The United States announced on Monday at the governmental summit of Eastern and Central European countries held in Estonia that it will match 30 percent of investments to develop north-south connectivity between the Baltic, Adriatic, and Black Seas. The infrastructure in that region was underdeveloped because of Soviet domination during the Cold War. U.S. Under Secretary of State for Economic Growth, Energy, and the Environment Keith Krach said at the Summit that the U.S. International Development Finance Corporation announced its intent to match 30 percent of Three Seas Initiative countries’ combined investment, up to $1 billion. The goal is to stimulate investments in each member country so the more each country invests, the more that the United States will invest, Krach added. The heads of state and ministers of 12 Eastern and Central European countries participating in the Three Seas Initiative, as well as representatives of the United States and the European Union, convened at a summit in Tallinn, Estonia on Oct. 19. U.S. Under Secretary of State for Economic Growth, Energy, and the Environment Keith Krach at the Three Seas Initiative Virtual Summit in Tallinn, Estonia on Oct. 19, 2020.(Courtesy of Three Seas / Annika Haas) The Three Seas Initiative focuses on cross-border infrastructure projects in the development of transportation, energy, and digital infrastructure within Central and Eastern Europe (CEE). “Our aim is to help the fund reach $3.4 billion. So we can invest all of that $1 billion in all types of infrastructure that can go for roads, bridges, railways, 5G, ports, and energy projects,” Krach said at the Three Seas Summit press conference. However the United States will only support “trusted clean infrastructure, as described in the blue dot standards,” Krach said. Blue Dot Network, launched by Australia, Japan, and the United States is “a globally recognized seal of approval for major infrastructure projects, letting people know that projects are sustainable and not exploitative,” according to the U.S. government website. Its mission is to promote “quality, market-driven, and private-sector led investment.” Blue dot standards which set “high standards for governance, transparency, environmental, and financial sustainability” and benefit local countries’ workforce are in stark contrast to the Chinese Communist Party’s (CCP) initiative “One Belt, One Road,” also known as Belt and Road Initiative (BRI), Krach said. BRI projects are “financed by the Chinese government, Chinese banks,” Krach said, they use Chinese workers, and are designed only to benefit the Chinese Communist Party. There are stories around the world about the secret agreements, the forced collaterals related to BRI, he added. U.S. Secretary of State Mike Pompeo speaks during a news conference in Washington, on Sept. 21, 2020. (Patrick Semansk/POOL/AFP via Getty Images) U.S. Secretary of State Mike Pompeo encouraged all members of the initiative to contribute to it when speaking at the Summit, “The United States has skin in the game, and we look forward to every member of the Three Seas Initiative contributing as well.” Since the Three Seas Summit last year, the Polish state-owned development bank and the Romanian export-import bank created the Three Seas Investment Fund, which “is run by a private entity, free of political influence,” Pompeo said. Most of the countries have already either invested in it or committed to invest. The two banks have made initial investments of a total of more than €500 million ($588 million). President of the Polish State Development Bank (BGK), Beata Daszynska-Muzyczka announced at the Summit that the bank board committed to increasing the investment to €750 million ($883 million). However the number of infrastructure needs in the region requires investments of about €600 billion ($706 billion), Daszynska-Muzyczka said. Seven more Three Seas members decided to join the fund, Polish President Andrzej Duda said at the press conference. “Those member-states that have not yet invested in the Fund should do so now, and other member-states should make additional investments,” Pompeo said, adding “government investments in the Investment Fund are useful, but nothing can match the financial might of the private sector. You, we, must grow the Fund by attracting private capital and investment.” Pompeo also warned the countries against favoring state-owned enterprises or putting politics in the way of private investments. He also advised the countries to establish a Three Seas Secretariat to “ensure continuity and greater progress” between summits. He also urged the member–states to move projects quickly “from concept to shovel-ready stage.” “As you move forward, you should know you will not be alone. America is with you,” Pompeo said. What Is the Three Seas Initiative Romania’s Midia port on the Black Sea before it embarks its passengers: thousands of sheep to be shipped to Libya for the Eid al-Adha holiday on July 30, 2019. (Daniel Mihailescu/AFP via Getty Images) Launched as a flexible political platform at the governmental level by Croatia and Poland, the Three Seas Initiative has been joined by 12 members of the European Union which with the exception of Austria used to be a part of the Eastern communist bloc. Due to exploitation by their communist rulers and Soviet domination, the infrastructure of the CEE countries was underdeveloped and focused only on interconnections along the East-West axis which became an impediment to their economic growth and the economic integration with Western Europe. Despite the European Union’s large investments in transport infrastructure projects in CEE countries, the gap between them and Western Europe is still significant and has yet to be bridged. The shortfall in investments in the infrastructure, energy, and digital fields as estimated by the International Monetary Fund (IMF) has grown over the years to as much as €1.15 trillion ($1.36 trillion). The average GDP per capita in the Three Seas countries was 78 percent of the European Union average in 2018 but their average economic growth rate during 2015-2019 was 3.5 percent compared to 2.1 percent in the European Union, according to the Three Seas website. The IMF forecast that in 2020 it will continue to be higher than in the European Union. Although costs to build infrastructure are high the benefits are sizeable, IMF Managing Director, Kristalina Georgieva said at an event at the Atlantic Council. The short-term benefit is job creation and an increase in economic resource utilization. In the long term, improved interconnectivity will increase the overall production of goods and services, she said. Benefits of Infrastructure Improvement Due to the impact of the CCP (Chinese Communist Party) virus pandemic, some European countries may move some of their supply chains out of China to the Three Seas region. “The Three Seas region with its qualified workforce and improved infrastructure can play an important role in creating new supply chains,” President Duda said at the press conference. Mark Menezes, Deputy Secretary of Energy said at the press conference that the United States “encourages member nations to commit to creating economic conditions that boost private sector investment in energy infrastructure.” It will not only bring “direct economic benefits, like jobs, and lower energy costs for consumers, but also energy security benefits, reducing reliance on any single supplier for energy,” he added. Edward Lucas, a Nonresident Senior Fellow at the Washington-based Center for European Policy Analysis (CEPA) wrote that the Three Seas Initiative’s “implicit aim, backed by the United States and the European Union, is to compete with the 17+1” grouping of Central and Eastern European countries led by Beijing to promote its infrastructure projects in the region. Two U.S. Representatives Marcy Kaptur (D-Ohio) and Adam Kinzinger (R-Ill.) introduced in the House a bipartisan resolution in support of the Three Seas Initiative that has been passed out of the Committee on Foreign Affairs. The Initiative will “boost the resiliency of European infrastructure, energy, and digital security in the face of growing Russian and Chinese threats to democracy,” Kaptur said in a statement. “The Three Seas Initiative will undoubtedly bolster energy independence and infrastructure security in the region, and show strong U.S. support in the face of increased Russian and Chinese influence over these countries,” Kinzinger said in the statement.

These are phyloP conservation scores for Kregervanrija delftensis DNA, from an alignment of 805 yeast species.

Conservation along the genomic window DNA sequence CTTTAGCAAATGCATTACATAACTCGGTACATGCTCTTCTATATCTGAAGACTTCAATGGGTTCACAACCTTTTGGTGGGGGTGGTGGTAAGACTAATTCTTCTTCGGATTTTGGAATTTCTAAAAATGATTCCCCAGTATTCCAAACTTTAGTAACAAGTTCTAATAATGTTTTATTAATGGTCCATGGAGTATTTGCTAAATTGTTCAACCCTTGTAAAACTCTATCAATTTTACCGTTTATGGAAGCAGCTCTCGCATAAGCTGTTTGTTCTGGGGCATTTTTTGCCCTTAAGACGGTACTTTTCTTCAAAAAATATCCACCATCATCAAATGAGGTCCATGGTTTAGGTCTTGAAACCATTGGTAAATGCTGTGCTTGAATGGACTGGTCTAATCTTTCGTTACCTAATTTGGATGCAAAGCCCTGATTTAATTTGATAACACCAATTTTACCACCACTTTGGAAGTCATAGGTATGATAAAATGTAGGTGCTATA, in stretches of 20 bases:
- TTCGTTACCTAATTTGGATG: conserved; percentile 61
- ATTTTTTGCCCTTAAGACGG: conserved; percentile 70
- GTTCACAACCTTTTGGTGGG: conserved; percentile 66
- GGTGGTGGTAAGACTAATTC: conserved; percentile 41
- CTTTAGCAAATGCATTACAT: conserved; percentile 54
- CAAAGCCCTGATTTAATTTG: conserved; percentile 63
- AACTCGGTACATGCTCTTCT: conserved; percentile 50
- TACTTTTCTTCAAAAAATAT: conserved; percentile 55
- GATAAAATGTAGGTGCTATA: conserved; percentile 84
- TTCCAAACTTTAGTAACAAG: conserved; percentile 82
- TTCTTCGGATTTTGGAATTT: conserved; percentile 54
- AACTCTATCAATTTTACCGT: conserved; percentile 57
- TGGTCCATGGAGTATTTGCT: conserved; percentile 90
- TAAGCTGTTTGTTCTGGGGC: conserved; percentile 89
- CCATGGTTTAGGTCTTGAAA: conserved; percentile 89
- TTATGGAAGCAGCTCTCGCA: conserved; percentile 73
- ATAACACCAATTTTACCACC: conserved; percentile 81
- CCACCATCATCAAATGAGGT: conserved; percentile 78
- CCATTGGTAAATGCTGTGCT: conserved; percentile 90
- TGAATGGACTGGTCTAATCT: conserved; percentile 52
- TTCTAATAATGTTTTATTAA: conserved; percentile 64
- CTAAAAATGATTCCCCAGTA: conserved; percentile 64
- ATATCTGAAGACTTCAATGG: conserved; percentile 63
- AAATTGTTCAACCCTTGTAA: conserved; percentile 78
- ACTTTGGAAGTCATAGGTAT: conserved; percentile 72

U.S. Ambassador to Cambodia W. Patrick Murphy has held a rare meeting with Cambodia’s Minister of Defense General Tea Banh in the wake of sanctions Washington leveled against a Chinese developer operating in the Southeast Asian nation. The Union Development Group (UDG)—which is building the U.S. $3.8 billion-dollar Dara Sakor project including a seaport, resorts, and casinos in Cambodia’s Koh Kong province —was sanctioned by the Treasury Department on Sept. 15 under the Global Magnitsky Human Rights Accountability Act for land grabs, rights abuses, and corruption in the country. The Department also raised concerns that Beijing may be using the project to secretly build a naval base and airstrip for military use as part of a bid to secure its territorial claims in the disputed waters of the South China Sea. Tea Banh, who last week said that UDG had been targeted unfairly and is operating in line with Cambodia’s laws, met with Ambassador Murphy on Monday at the Office of the Council of Ministers in the capital Phnom Penh to hold talks attended by senior officials of both the Defense Ministry and the U.S. Embassy. In a post to Facebook on Tuesday, the U.S. Embassy said Murphy “had a productive meeting” with Tea Banh, also Cambodia’s deputy prime minister, “to discuss a range of potential areas of strengthened security cooperation, as well as ongoing efforts to preserve Cambodia’s sovereignty.” U.S. Embassy spokesperson Arend Zwartjes told RFA’s Khmer Service in an email Wednesday that Washington is “hopeful that we can find a way to expand military-to-military cooperation” as a result of the talks. Cambodia’s Defense Ministry abruptly suspended annual “Angkor Sentinel” joint exercises with the U.S. military in 2017. The government had claimed it was too busy preparing security for commune elections in June 2018 to take part in the exercises, but they have yet to be reestablished. Observers said at the time that the moves indicated Cambodia was pivoting away from Western influence in favor of better relations with other countries on the rise in Asia, such as China. In April, Prime Minister Hun Sen said that his government would welcome resumed military drills with the U.S. but urged Washington to stop suggesting that Phnom Penh was responsible for ending the exercises. The possibility that China could establish a military foothold in Cambodia has long worried Washington. Vice President Mike Pence in 2018 wrote a letter to Hun Sen expressing fears that Cambodia might be planning to host Chinese military equipment at the Ream Naval Base in the coastal city of Sihanoukville, but Hun Sen dismissed the concerns. Ream base was at the center of controversy last year after The Wall Street Journal in July cited U.S. and allied officials as confirming a secret deal to allow the Chinese to use part of the base for 30 years—with automatic renewals every 10 years after that—and to post military personnel, store weapons and berth warships. The reported deal, which would provide China with its first naval staging facility in Southeast Asia and allow it to significantly expand patrols on the South China Sea, was vehemently denied at the time by Hun Sen, who said permitting foreign use of a military base in the country would “be in full contradiction to Cambodia’s constitution.” Cambodia's Dara Sakor airport is shown under construction by China's United Development Group (UDG) in a June 9, 2020 photo. Planet Labs, Inc. Reports dismissed Cambodia’s Ministry of Defense posted a statement on its website Tuesday saying Tea Banh reiterated that reports Cambodia will allow a Chinese military presence on its territory are unfounded. “Samdech Tea Banh said that Ream Navy Base is small and shallow and cannot accommodate big ships or big vessels,” the statement said, referring to the minister with an honorific title and adding that any development of the site will be “for Cambodian naval use only.” However, Tea Banh noted that development at Ream Navy Base had been studied over the last 10 years and upon completion would “welcome any ship.” “Tea Banh stressed that Cambodia’s constitution won’t allow any foreign military base on Cambodian territory,” the statement said. “Related to the U.S. concerns over Ream Navy Base, Tea Banh stressed that it will be solely reserved for Cambodian usage, not for foreign militaries.” Speaking to RFA, political analyst Em Sovannara said Washington routinely brings up the possibility of a foreign navy base to counter Chinese influence in Cambodia and to ensure Hun Sen’s government honors the country’s constitution. He said Cambodia should “show the world it is impartial and welcome all stakeholders.” “Cambodia should show it is not leaning toward any particular powerful nation and should open cooperation to all countries in a gesture of goodwill,” he said. Reported by RFA’s Khmer Service. Translated by Samean Yun. Written in English by Joshua Lipes.